Russia’s Transneft expects to complete tainted oil payments by mid-2021
Up to 5 million tonnes of tainted oil was sent to central Europe via the Druzhba pipeline last year, in one of the most serious crises ever to hit Russian energy exports
MOSCOW: Russian oil pipeline monopoly Transneft said on Monday it expected to complete compensation payments for contaminated oil by around mid-2021 and that it had already paid out over $143 million, more than half of what is due.
Up to 5 million tonnes of tainted oil was sent to central Europe via the Druzhba pipeline last year, in one of the most serious crises ever to hit Russian energy exports.
Organic chlorides were found in Urals crude export flows in late April last year, and Transneft has committed to paying the compensation for the losses stemming from the incident.
State-owned Transneft has already paid some compensation to companies from Kazakhstan, as well as to French energy giant Total and Hungary’s MOL.
Maxim Grishanin, Transneft’s chief financial officer, told a conference call with the investors on Monday that the company had paid $143.6 million tonnes in compensation.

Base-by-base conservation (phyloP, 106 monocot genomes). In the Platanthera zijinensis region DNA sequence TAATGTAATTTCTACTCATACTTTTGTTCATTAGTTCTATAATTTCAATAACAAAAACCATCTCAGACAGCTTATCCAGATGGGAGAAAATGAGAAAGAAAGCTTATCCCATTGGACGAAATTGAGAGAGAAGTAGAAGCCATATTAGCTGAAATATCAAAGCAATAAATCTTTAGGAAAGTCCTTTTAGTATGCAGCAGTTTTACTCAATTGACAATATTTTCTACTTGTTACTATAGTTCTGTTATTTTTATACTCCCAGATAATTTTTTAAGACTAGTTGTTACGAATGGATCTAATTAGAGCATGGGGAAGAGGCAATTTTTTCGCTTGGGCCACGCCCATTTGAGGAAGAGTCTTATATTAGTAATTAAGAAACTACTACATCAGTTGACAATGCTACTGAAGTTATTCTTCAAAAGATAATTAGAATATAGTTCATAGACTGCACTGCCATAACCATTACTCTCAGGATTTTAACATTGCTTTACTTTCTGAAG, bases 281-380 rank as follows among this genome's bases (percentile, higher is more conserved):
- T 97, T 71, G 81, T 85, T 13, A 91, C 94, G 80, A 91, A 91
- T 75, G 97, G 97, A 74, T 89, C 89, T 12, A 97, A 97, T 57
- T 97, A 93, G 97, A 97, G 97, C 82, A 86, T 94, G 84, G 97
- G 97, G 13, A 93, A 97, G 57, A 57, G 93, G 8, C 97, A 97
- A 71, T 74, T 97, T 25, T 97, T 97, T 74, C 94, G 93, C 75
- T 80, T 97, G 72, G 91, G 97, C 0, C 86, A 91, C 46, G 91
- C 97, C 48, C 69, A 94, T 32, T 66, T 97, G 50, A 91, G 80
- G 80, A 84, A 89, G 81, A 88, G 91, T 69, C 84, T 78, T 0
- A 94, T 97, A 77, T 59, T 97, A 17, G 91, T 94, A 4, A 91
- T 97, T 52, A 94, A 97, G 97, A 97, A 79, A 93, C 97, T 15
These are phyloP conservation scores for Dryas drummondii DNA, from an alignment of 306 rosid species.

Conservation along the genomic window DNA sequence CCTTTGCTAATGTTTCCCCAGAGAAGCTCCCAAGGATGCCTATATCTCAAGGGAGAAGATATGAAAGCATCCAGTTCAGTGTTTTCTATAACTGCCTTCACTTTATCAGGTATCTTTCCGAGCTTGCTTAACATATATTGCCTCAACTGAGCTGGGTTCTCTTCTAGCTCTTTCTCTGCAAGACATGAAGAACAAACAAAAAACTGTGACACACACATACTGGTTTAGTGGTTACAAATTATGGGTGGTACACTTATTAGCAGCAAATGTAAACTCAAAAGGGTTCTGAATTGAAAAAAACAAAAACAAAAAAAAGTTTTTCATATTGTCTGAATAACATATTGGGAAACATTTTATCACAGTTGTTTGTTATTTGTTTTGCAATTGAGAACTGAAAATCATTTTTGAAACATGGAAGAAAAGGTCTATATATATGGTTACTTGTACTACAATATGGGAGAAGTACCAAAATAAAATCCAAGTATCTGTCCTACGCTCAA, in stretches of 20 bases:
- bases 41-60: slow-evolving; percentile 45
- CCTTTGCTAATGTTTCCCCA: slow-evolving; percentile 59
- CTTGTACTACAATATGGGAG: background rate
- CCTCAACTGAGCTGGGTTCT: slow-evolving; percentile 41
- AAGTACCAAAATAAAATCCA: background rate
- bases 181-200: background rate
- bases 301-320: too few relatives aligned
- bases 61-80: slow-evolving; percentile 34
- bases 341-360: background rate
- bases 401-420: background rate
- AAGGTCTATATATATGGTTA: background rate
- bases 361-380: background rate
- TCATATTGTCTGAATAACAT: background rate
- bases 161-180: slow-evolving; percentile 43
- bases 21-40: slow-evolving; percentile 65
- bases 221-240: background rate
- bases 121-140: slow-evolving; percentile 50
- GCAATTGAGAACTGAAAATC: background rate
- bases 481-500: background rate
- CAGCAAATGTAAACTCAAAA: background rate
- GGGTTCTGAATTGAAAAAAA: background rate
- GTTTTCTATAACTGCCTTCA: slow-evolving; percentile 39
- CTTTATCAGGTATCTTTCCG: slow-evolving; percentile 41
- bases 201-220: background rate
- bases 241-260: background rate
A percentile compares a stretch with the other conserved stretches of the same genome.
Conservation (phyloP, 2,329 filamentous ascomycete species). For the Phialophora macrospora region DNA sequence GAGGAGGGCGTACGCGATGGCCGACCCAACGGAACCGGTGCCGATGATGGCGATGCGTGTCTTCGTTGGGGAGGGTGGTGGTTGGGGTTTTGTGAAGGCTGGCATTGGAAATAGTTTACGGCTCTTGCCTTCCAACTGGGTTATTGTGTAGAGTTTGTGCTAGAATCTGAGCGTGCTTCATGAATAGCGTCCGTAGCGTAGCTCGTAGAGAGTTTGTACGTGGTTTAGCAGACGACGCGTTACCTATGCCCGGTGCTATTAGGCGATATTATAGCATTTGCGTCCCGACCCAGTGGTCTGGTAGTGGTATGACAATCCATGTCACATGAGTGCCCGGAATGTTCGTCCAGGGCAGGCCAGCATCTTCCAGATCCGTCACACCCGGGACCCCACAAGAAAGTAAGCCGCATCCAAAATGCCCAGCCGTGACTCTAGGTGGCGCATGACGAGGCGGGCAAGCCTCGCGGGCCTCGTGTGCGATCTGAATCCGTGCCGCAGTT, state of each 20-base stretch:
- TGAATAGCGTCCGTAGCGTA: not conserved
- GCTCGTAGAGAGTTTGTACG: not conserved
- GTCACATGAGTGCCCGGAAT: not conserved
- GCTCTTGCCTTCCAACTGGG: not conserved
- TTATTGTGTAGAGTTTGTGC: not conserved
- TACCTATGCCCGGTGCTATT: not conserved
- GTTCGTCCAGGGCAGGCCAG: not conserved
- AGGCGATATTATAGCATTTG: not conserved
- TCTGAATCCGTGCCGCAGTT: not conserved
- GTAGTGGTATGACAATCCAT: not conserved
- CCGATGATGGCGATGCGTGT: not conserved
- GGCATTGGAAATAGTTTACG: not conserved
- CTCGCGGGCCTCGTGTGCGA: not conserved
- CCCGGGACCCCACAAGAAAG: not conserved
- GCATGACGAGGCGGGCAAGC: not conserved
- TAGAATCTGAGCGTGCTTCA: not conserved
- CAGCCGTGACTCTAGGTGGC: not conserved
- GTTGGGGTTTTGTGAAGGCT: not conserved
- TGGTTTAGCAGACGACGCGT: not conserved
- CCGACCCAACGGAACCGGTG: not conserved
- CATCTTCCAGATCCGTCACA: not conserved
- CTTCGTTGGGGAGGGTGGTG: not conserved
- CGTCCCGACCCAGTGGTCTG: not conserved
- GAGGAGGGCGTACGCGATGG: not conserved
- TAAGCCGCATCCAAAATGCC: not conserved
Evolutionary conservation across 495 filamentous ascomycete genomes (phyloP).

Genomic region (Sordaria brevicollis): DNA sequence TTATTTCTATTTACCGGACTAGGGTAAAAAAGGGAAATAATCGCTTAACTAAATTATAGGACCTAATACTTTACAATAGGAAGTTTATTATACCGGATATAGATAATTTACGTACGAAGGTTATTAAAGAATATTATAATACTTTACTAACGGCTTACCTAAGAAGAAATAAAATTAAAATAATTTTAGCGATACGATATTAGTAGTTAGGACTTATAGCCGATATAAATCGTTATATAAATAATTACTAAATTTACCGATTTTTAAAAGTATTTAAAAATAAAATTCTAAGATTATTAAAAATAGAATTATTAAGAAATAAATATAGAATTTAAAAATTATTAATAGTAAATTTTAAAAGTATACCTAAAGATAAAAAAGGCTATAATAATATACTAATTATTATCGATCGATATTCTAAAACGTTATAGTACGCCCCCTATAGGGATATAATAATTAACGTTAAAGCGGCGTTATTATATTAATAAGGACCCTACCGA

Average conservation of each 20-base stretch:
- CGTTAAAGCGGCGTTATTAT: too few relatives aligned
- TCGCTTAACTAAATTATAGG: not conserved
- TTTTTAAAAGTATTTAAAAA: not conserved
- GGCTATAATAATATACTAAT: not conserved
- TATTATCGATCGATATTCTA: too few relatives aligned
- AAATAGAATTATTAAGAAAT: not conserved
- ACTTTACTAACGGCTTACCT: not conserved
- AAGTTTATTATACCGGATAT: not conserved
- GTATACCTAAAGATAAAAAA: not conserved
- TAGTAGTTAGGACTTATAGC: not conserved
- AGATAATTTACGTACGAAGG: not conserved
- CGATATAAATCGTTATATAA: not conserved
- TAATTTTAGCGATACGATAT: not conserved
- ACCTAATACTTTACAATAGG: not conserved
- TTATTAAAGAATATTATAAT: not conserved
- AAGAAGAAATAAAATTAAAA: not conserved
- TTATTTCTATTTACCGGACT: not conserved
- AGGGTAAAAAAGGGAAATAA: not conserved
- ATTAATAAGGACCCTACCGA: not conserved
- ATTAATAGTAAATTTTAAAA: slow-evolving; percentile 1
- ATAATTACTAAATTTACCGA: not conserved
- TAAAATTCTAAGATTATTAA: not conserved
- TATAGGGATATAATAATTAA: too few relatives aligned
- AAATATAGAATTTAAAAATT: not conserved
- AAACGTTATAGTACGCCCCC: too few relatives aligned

“This, according to our estimates, is more than a half. We hope to settle significant volumes (of payments) by the year-end so, on the whole, the work will end by approximately the middle of the next year,” he said.
Belarus, Russia’s large oil buyer, is yet to receive compensation. Belarusian energy company Belneftekhim has said it was expecting over $61 million in compensation for the 563,000 tonnes of contaminated oil it received, according to Interfax news agency.
That translates roughly to $15 per barrel, the highest possible level of compensation expected from Transneft.
Transneft’s Grishanin also said the company expected oil flows via its system, which transports more than 80% of all Russia’s oil, to reach 440-450 million tonnes next year, on a par with 2020.
The volumes will depend on how the deal among leading oil global producers, the OPEC+ group, unfolds next year, he added.
Grishanin said the finance ministry was currently working on a dividend policy for the state-owned companies, including Transneft, which had to cut their investments and saw profits plummet due to the fallout from the COVID-19 pandemic.